His first tactic was to identify the ways in which the ego, or mind, comes to exert its control. This occurs, he said, because the mind is first and foremost a mechanism for survival. At some unspecified point in our early development, we found it "necessary to stop being ourselves". The mind replicates behavioral strategies that, in the past, proved successful in ensuring survival.
But in appealing to the past, the mind prevents us from living authentically in the present.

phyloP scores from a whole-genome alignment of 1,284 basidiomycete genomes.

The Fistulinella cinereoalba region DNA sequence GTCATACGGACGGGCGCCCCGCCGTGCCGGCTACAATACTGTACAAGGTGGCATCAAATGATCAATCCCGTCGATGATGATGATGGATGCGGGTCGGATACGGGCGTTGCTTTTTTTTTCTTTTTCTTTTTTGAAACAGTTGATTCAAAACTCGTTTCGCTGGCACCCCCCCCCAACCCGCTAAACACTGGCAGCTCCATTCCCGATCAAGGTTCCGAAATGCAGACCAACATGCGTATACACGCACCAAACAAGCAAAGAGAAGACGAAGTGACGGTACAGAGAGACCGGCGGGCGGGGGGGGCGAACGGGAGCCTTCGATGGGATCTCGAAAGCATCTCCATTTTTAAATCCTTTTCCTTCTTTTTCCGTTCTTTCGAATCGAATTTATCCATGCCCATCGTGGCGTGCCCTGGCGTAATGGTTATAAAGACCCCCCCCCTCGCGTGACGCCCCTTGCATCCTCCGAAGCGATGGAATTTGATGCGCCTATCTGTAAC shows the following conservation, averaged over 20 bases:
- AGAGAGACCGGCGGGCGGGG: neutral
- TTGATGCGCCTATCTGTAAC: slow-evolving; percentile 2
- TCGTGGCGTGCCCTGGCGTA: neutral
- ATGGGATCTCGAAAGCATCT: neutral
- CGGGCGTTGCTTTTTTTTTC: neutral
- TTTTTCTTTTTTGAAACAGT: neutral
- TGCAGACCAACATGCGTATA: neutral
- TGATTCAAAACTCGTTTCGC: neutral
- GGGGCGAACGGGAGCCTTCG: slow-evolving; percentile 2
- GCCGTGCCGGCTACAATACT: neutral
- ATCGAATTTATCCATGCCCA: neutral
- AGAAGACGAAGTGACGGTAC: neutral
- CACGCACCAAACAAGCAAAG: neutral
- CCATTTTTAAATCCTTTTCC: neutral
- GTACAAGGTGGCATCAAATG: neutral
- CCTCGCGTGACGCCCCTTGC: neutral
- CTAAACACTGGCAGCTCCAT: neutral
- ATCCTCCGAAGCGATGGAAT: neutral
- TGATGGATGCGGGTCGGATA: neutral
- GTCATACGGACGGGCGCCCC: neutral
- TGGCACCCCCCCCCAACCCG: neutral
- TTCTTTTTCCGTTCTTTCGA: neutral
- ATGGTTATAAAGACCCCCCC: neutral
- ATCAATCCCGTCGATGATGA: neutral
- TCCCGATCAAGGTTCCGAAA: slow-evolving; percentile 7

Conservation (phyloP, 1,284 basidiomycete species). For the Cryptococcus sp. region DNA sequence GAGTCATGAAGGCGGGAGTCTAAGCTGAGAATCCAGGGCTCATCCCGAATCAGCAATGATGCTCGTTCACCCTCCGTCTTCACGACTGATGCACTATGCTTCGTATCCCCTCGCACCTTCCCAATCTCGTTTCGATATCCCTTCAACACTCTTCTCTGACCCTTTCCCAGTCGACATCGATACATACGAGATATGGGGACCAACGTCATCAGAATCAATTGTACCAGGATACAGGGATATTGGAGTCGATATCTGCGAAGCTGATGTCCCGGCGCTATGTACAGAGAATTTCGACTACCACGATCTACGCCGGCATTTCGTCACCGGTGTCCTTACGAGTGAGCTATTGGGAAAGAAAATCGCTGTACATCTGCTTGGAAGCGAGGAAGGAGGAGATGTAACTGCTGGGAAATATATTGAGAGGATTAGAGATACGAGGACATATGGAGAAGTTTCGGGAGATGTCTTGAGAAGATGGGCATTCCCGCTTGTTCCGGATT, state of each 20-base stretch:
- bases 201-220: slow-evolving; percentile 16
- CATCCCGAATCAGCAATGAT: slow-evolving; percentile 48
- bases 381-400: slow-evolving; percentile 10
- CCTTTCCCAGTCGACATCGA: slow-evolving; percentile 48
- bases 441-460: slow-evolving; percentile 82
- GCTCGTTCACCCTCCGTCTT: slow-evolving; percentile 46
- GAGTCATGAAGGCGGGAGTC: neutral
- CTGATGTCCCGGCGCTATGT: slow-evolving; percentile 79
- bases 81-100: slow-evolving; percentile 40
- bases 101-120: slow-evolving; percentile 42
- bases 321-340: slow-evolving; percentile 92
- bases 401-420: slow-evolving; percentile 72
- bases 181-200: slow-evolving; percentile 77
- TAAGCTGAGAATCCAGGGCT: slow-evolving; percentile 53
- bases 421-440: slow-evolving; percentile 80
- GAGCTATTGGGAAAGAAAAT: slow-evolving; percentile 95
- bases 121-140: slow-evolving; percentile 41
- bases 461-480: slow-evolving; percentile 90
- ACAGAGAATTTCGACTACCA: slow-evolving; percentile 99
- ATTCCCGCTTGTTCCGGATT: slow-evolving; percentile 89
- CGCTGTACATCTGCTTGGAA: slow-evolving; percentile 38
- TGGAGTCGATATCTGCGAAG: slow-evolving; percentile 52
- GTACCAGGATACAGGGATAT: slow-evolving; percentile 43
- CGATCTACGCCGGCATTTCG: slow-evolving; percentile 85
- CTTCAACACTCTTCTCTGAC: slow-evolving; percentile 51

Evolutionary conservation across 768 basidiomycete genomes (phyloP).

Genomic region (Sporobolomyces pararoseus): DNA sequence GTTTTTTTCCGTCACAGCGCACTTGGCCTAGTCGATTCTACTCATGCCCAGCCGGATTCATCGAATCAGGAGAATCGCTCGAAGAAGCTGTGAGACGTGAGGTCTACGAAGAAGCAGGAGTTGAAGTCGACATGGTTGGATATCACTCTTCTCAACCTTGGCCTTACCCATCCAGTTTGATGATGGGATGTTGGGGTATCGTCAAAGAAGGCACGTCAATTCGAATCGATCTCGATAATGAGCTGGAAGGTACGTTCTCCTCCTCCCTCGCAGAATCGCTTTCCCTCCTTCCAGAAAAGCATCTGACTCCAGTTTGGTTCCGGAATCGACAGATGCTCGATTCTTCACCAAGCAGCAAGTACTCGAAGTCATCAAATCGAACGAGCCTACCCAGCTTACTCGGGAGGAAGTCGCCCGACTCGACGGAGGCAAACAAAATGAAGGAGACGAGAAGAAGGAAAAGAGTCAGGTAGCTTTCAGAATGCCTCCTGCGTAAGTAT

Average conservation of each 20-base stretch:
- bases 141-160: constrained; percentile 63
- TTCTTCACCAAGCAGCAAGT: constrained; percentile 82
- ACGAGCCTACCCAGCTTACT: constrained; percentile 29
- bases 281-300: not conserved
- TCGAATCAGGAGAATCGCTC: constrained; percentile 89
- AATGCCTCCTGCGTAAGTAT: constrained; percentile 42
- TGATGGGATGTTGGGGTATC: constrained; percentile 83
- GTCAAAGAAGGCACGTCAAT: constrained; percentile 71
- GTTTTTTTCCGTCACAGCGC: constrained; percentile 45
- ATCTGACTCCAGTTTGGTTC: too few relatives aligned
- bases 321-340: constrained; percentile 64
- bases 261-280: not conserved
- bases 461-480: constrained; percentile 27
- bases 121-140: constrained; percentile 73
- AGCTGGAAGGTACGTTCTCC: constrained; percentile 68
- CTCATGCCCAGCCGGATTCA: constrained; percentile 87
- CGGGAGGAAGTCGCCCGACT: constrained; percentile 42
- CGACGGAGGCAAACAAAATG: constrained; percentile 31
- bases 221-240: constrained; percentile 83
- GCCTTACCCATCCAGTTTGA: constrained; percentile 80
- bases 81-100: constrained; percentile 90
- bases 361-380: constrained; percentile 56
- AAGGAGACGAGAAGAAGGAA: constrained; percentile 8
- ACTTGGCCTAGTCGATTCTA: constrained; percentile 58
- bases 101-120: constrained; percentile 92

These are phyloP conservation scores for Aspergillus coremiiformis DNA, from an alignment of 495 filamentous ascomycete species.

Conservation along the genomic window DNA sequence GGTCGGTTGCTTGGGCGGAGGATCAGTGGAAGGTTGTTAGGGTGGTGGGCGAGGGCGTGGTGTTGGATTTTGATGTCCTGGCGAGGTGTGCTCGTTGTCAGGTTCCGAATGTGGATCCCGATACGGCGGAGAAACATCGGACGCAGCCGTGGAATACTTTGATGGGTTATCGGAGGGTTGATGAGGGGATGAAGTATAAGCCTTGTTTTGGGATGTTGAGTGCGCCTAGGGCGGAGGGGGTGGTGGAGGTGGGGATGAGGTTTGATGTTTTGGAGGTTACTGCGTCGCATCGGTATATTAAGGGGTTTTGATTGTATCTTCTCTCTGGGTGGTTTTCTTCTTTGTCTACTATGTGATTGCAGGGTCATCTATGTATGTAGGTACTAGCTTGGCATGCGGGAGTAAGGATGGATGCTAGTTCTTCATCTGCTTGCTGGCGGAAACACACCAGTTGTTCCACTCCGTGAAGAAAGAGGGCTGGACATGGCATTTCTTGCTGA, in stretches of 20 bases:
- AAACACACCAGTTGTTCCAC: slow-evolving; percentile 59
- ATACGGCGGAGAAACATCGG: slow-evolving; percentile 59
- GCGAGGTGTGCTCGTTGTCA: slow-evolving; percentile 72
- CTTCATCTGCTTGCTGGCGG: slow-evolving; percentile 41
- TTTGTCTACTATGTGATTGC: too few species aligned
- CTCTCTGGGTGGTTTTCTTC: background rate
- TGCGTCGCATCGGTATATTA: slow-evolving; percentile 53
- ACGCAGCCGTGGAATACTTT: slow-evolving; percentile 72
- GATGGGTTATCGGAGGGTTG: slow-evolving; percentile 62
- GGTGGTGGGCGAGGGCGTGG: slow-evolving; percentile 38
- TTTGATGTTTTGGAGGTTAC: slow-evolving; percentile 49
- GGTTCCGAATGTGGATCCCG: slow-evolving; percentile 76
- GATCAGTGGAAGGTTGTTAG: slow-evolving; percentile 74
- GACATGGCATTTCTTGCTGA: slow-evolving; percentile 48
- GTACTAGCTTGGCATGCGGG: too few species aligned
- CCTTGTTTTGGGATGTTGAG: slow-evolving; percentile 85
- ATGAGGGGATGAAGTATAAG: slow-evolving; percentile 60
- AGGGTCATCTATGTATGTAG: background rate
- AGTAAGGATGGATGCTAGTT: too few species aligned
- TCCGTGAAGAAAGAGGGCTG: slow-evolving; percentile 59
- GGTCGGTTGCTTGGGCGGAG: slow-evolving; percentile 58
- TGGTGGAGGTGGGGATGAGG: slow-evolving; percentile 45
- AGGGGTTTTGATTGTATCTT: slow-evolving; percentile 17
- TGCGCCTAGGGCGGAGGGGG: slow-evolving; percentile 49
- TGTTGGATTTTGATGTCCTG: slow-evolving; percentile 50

Worse still, this strategy means that we continually repress what we genuinely feel on the grounds that it may topple the fragile machinations of the mind regarding what we think we ought to feel. In so doing, we automatically close ourselves off from experiencing the joy that naturally comes when we move into the present because "the mind has no inherent capacity for joy. ... It only thinks about joy" . The result, he warned, is that we unconsciously poison ourselves with various neuroses, jealousies, fears, accumulating false religious teachings instead of living in joyous, authentic awareness.